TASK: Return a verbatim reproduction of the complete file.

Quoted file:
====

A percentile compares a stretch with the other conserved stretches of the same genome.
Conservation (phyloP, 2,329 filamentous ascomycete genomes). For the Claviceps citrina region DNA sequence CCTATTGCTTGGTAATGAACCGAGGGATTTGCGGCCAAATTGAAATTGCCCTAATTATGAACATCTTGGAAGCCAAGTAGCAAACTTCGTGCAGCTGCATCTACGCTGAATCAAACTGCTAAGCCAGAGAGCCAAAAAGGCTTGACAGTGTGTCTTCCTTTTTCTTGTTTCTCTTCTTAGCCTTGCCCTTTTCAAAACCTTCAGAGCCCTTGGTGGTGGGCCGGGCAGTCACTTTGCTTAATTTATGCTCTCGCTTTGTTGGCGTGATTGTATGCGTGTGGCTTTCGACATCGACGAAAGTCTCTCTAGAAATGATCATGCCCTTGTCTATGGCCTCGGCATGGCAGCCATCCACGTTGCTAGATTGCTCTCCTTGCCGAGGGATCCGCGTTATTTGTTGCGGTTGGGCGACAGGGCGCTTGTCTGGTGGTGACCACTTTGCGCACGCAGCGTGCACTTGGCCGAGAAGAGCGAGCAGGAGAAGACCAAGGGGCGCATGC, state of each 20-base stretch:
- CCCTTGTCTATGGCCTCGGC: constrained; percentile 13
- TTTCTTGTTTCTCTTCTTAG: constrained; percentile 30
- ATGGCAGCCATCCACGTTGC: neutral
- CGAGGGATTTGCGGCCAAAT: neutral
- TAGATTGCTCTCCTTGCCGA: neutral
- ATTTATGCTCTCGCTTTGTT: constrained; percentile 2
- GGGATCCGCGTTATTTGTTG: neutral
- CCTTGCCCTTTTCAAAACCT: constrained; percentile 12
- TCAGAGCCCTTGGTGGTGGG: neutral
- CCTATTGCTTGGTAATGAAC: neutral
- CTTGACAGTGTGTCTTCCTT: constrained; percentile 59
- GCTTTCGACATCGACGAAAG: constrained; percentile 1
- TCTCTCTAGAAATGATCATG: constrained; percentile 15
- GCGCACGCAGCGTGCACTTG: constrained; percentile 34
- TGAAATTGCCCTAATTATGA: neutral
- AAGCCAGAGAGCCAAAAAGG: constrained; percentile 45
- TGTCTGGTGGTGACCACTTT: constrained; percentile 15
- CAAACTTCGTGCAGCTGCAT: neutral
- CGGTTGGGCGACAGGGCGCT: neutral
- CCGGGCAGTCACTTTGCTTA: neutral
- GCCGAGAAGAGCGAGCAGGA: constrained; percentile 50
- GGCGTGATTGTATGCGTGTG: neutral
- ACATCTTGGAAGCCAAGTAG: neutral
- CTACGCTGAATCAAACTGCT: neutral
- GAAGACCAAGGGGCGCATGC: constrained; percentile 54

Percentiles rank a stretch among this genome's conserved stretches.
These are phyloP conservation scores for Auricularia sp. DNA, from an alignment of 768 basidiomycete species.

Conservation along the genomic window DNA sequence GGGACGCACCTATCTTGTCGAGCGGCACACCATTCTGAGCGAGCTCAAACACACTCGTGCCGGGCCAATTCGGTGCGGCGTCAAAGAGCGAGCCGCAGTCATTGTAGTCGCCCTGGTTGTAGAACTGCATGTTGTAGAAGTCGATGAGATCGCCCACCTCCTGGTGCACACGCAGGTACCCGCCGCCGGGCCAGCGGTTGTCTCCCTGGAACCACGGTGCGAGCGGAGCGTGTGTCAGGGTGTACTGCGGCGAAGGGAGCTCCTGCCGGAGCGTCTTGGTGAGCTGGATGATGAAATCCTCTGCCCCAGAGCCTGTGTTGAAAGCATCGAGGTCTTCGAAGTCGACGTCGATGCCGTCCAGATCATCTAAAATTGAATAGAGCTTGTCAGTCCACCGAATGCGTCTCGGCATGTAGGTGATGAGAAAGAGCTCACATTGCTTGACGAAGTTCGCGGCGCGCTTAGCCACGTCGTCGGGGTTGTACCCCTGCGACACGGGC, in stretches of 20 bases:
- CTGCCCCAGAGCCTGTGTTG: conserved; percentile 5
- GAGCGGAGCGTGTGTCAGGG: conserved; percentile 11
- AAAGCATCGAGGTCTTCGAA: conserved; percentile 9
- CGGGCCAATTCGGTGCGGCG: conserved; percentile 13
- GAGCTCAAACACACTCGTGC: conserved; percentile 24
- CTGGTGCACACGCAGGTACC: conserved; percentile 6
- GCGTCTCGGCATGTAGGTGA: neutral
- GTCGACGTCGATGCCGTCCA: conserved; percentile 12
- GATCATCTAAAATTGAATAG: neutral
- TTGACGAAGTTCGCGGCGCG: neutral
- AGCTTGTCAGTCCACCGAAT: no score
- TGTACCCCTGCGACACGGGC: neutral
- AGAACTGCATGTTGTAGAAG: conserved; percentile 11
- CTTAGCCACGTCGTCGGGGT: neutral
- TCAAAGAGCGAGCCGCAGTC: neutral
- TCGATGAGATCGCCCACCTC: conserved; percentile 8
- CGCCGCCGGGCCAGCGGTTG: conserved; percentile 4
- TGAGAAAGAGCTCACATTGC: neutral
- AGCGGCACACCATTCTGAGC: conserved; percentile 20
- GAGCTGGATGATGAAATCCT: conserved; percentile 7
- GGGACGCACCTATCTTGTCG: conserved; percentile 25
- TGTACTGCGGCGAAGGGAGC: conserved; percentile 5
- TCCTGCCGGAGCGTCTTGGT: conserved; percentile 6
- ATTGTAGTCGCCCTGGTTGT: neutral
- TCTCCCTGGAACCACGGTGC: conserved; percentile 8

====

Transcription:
A percentile compares a stretch with the other conserved stretches of the same genome.
Conservation (phyloP, 2,329 filamentous ascomycete genomes). For the Claviceps citrina region DNA sequence CCTATTGCTTGGTAATGAACCGAGGGATTTGCGGCCAAATTGAAATTGCCCTAATTATGAACATCTTGGAAGCCAAGTAGCAAACTTCGTGCAGCTGCATCTACGCTGAATCAAACTGCTAAGCCAGAGAGCCAAAAAGGCTTGACAGTGTGTCTTCCTTTTTCTTGTTTCTCTTCTTAGCCTTGCCCTTTTCAAAACCTTCAGAGCCCTTGGTGGTGGGCCGGGCAGTCACTTTGCTTAATTTATGCTCTCGCTTTGTTGGCGTGATTGTATGCGTGTGGCTTTCGACATCGACGAAAGTCTCTCTAGAAATGATCATGCCCTTGTCTATGGCCTCGGCATGGCAGCCATCCACGTTGCTAGATTGCTCTCCTTGCCGAGGGATCCGCGTTATTTGTTGCGGTTGGGCGACAGGGCGCTTGTCTGGTGGTGACCACTTTGCGCACGCAGCGTGCACTTGGCCGAGAAGAGCGAGCAGGAGAAGACCAAGGGGCGCATGC, state of each 20-base stretch:
- CCCTTGTCTATGGCCTCGGC: constrained; percentile 13
- TTTCTTGTTTCTCTTCTTAG: constrained; percentile 30
- ATGGCAGCCATCCACGTTGC: neutral
- CGAGGGATTTGCGGCCAAAT: neutral
- TAGATTGCTCTCCTTGCCGA: neutral
- ATTTATGCTCTCGCTTTGTT: constrained; percentile 2
- GGGATCCGCGTTATTTGTTG: neutral
- CCTTGCCCTTTTCAAAACCT: constrained; percentile 12
- TCAGAGCCCTTGGTGGTGGG: neutral
- CCTATTGCTTGGTAATGAAC: neutral
- CTTGACAGTGTGTCTTCCTT: constrained; percentile 59
- GCTTTCGACATCGACGAAAG: constrained; percentile 1
- TCTCTCTAGAAATGATCATG: constrained; percentile 15
- GCGCACGCAGCGTGCACTTG: constrained; percentile 34
- TGAAATTGCCCTAATTATGA: neutral
- AAGCCAGAGAGCCAAAAAGG: constrained; percentile 45
- TGTCTGGTGGTGACCACTTT: constrained; percentile 15
- CAAACTTCGTGCAGCTGCAT: neutral
- CGGTTGGGCGACAGGGCGCT: neutral
- CCGGGCAGTCACTTTGCTTA: neutral
- GCCGAGAAGAGCGAGCAGGA: constrained; percentile 50
- GGCGTGATTGTATGCGTGTG: neutral
- ACATCTTGGAAGCCAAGTAG: neutral
- CTACGCTGAATCAAACTGCT: neutral
- GAAGACCAAGGGGCGCATGC: constrained; percentile 54

Percentiles rank a stretch among this genome's conserved stretches.
These are phyloP conservation scores for Auricularia sp. DNA, from an alignment of 768 basidiomycete species.

Conservation along the genomic window DNA sequence GGGACGCACCTATCTTGTCGAGCGGCACACCATTCTGAGCGAGCTCAAACACACTCGTGCCGGGCCAATTCGGTGCGGCGTCAAAGAGCGAGCCGCAGTCATTGTAGTCGCCCTGGTTGTAGAACTGCATGTTGTAGAAGTCGATGAGATCGCCCACCTCCTGGTGCACACGCAGGTACCCGCCGCCGGGCCAGCGGTTGTCTCCCTGGAACCACGGTGCGAGCGGAGCGTGTGTCAGGGTGTACTGCGGCGAAGGGAGCTCCTGCCGGAGCGTCTTGGTGAGCTGGATGATGAAATCCTCTGCCCCAGAGCCTGTGTTGAAAGCATCGAGGTCTTCGAAGTCGACGTCGATGCCGTCCAGATCATCTAAAATTGAATAGAGCTTGTCAGTCCACCGAATGCGTCTCGGCATGTAGGTGATGAGAAAGAGCTCACATTGCTTGACGAAGTTCGCGGCGCGCTTAGCCACGTCGTCGGGGTTGTACCCCTGCGACACGGGC, in stretches of 20 bases:
- CTGCCCCAGAGCCTGTGTTG: conserved; percentile 5
- GAGCGGAGCGTGTGTCAGGG: conserved; percentile 11
- AAAGCATCGAGGTCTTCGAA: conserved; percentile 9
- CGGGCCAATTCGGTGCGGCG: conserved; percentile 13
- GAGCTCAAACACACTCGTGC: conserved; percentile 24
- CTGGTGCACACGCAGGTACC: conserved; percentile 6
- GCGTCTCGGCATGTAGGTGA: neutral
- GTCGACGTCGATGCCGTCCA: conserved; percentile 12
- GATCATCTAAAATTGAATAG: neutral
- TTGACGAAGTTCGCGGCGCG: neutral
- AGCTTGTCAGTCCACCGAAT: no score
- TGTACCCCTGCGACACGGGC: neutral
- AGAACTGCATGTTGTAGAAG: conserved; percentile 11
- CTTAGCCACGTCGTCGGGGT: neutral
- TCAAAGAGCGAGCCGCAGTC: neutral
- TCGATGAGATCGCCCACCTC: conserved; percentile 8
- CGCCGCCGGGCCAGCGGTTG: conserved; percentile 4
- TGAGAAAGAGCTCACATTGC: neutral
- AGCGGCACACCATTCTGAGC: conserved; percentile 20
- GAGCTGGATGATGAAATCCT: conserved; percentile 7
- GGGACGCACCTATCTTGTCG: conserved; percentile 25
- TGTACTGCGGCGAAGGGAGC: conserved; percentile 5
- TCCTGCCGGAGCGTCTTGGT: conserved; percentile 6
- ATTGTAGTCGCCCTGGTTGT: neutral
- TCTCCCTGGAACCACGGTGC: conserved; percentile 8